Thirty-two children are safe-and-sound today after being rescued from their burning school building by a Good Samaritan. The students, ages six to 11, were trapped when fire broke out on the second floor of the David Duke Elementary School.
A passerby, John Kelly, 82, saw smoke coming from the building and heard cries for help.
“I saw black smoke coming from the window and then I saw the kids. I just ran inside and up to the second floor. They were all in one room. I locked the door and stuffed my coat under it. We were trapped. I could hear the fire outside the door and knew I had to do something. That’s when I remembered that I was wearing my polyester double-knit slacks.”
Kelly opened a window, took off his slacks, and nailed the waistband to the windowsill.
“I had each kid sit on the window sill, grab the elastic pant leg, and stretch down to the ground. All the kids got out, but I lost a beautiful pair of slacks,” said Kelly, solemnly. “You can’t find them any more.”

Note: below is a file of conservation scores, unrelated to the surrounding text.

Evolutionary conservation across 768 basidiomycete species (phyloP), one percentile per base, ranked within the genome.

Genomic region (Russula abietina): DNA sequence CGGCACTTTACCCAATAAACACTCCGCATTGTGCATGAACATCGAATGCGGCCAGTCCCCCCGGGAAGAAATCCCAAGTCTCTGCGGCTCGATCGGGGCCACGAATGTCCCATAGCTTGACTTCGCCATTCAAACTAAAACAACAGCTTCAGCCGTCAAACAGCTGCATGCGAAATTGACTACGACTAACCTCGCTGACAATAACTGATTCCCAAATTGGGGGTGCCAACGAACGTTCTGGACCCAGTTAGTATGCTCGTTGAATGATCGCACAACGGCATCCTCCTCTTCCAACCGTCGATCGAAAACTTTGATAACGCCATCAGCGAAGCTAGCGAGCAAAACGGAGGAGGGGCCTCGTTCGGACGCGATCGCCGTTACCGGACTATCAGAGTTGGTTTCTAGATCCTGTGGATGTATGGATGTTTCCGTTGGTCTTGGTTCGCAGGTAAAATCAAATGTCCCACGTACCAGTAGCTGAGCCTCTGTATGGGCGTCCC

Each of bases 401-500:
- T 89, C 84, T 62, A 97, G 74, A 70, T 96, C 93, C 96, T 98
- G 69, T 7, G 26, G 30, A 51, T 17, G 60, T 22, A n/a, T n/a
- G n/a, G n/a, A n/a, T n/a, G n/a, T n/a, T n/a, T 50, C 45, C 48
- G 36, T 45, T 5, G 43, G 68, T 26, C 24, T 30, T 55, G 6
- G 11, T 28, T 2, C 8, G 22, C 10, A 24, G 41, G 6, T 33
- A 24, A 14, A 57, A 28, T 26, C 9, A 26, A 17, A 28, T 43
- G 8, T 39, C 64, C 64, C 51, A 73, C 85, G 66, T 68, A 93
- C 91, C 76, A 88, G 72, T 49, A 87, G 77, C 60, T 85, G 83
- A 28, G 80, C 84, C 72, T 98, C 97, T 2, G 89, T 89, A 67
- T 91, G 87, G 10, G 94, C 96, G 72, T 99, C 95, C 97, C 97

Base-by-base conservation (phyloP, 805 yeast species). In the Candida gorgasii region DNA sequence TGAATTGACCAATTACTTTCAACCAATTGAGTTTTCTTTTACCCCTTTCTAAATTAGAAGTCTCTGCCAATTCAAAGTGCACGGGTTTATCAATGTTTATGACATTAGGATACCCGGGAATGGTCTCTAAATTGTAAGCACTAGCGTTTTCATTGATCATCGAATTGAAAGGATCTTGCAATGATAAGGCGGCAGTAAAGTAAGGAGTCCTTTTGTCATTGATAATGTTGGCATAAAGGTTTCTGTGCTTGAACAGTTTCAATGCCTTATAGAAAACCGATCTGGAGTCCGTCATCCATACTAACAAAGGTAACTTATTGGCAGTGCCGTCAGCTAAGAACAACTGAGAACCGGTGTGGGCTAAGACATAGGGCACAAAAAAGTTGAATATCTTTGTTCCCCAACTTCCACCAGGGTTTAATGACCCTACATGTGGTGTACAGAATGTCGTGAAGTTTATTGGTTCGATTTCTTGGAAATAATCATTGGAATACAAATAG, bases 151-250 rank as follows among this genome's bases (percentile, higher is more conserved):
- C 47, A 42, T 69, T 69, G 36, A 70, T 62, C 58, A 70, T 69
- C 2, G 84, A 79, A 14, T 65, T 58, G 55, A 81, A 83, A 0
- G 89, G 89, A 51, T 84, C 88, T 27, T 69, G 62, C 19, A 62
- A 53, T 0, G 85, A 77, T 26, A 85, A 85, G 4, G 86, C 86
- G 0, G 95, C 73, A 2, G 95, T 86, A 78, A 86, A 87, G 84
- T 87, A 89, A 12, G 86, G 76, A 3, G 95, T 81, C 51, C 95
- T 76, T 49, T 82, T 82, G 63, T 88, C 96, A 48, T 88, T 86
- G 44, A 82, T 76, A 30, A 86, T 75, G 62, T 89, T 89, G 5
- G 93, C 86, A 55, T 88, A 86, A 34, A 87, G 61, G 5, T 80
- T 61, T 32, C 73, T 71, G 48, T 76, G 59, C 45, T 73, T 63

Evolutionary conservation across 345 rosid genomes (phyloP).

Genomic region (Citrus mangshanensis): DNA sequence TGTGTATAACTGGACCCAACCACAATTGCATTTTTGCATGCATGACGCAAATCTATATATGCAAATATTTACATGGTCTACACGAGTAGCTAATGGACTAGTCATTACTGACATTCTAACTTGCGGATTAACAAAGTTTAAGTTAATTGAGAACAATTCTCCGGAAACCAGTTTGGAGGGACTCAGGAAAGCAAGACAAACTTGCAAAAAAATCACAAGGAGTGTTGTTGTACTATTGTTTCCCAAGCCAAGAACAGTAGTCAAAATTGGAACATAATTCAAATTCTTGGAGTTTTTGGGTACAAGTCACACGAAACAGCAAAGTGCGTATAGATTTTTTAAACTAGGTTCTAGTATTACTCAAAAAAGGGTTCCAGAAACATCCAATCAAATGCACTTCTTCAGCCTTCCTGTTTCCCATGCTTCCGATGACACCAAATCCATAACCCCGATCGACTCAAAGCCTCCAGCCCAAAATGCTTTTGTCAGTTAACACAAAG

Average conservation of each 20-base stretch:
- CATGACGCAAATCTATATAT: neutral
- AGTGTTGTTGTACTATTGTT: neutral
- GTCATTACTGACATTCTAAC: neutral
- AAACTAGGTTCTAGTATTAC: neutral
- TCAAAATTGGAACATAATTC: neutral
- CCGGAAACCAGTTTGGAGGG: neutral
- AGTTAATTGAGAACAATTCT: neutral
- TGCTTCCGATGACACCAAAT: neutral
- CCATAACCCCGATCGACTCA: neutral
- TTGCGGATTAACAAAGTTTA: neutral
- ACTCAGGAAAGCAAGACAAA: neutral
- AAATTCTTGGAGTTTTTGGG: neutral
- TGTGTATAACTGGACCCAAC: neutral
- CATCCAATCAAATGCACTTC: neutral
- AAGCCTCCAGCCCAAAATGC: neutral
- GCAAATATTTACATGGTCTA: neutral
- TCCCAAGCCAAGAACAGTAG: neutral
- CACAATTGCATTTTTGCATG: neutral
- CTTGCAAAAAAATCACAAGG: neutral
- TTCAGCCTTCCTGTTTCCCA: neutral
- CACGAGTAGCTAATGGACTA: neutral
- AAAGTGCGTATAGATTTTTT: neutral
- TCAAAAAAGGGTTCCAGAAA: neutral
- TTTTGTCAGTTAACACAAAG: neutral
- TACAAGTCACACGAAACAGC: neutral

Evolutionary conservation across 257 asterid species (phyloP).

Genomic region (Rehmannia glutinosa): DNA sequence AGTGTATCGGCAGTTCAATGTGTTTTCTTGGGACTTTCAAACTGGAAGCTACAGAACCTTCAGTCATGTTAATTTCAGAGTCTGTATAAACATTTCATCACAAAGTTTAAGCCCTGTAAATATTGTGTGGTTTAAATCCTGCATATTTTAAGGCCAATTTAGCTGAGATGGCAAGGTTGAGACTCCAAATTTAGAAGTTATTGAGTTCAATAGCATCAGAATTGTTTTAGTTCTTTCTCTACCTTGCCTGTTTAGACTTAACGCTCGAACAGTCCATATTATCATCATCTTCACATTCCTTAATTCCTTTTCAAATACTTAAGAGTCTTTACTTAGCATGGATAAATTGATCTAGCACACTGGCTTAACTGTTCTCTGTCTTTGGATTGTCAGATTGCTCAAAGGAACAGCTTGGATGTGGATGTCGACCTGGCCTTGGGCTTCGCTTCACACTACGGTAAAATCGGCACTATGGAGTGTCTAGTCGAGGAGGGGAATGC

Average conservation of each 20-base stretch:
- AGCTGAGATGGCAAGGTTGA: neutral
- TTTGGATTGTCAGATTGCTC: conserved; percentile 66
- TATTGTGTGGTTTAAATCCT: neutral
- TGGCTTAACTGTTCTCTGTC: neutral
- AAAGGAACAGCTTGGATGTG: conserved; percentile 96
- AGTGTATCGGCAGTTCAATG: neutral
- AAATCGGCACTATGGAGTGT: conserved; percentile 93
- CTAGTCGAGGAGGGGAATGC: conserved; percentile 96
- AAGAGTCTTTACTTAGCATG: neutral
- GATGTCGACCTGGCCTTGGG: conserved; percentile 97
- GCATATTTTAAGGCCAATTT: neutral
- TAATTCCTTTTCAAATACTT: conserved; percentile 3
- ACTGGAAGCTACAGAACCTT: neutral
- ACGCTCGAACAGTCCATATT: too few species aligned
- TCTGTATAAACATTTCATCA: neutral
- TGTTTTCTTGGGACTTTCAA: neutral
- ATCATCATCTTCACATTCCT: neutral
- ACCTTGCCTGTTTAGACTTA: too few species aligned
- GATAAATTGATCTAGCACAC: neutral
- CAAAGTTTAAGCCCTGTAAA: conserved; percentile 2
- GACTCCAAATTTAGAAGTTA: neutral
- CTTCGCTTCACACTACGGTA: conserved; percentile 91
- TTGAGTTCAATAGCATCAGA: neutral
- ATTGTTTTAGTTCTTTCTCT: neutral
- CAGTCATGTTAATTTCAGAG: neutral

Polyester double-knit slacks were all the rage in the 1970s because of their affordable durability. They are, however, extremely flammable and several people were badly burned when their slacks caught fire.
“That material, once ignited, burns at over 2,000 degrees. Water and CO2 are useless against a PDNS fire,” said Stuart Denhup of the FBI’s Fire Investigation Division. “This was the first clothing material made entirely from petroleum, but then the oil crisis came. That signaled the death knell for polyester double-knits. That and the fact that they have a half life of 1000 years.”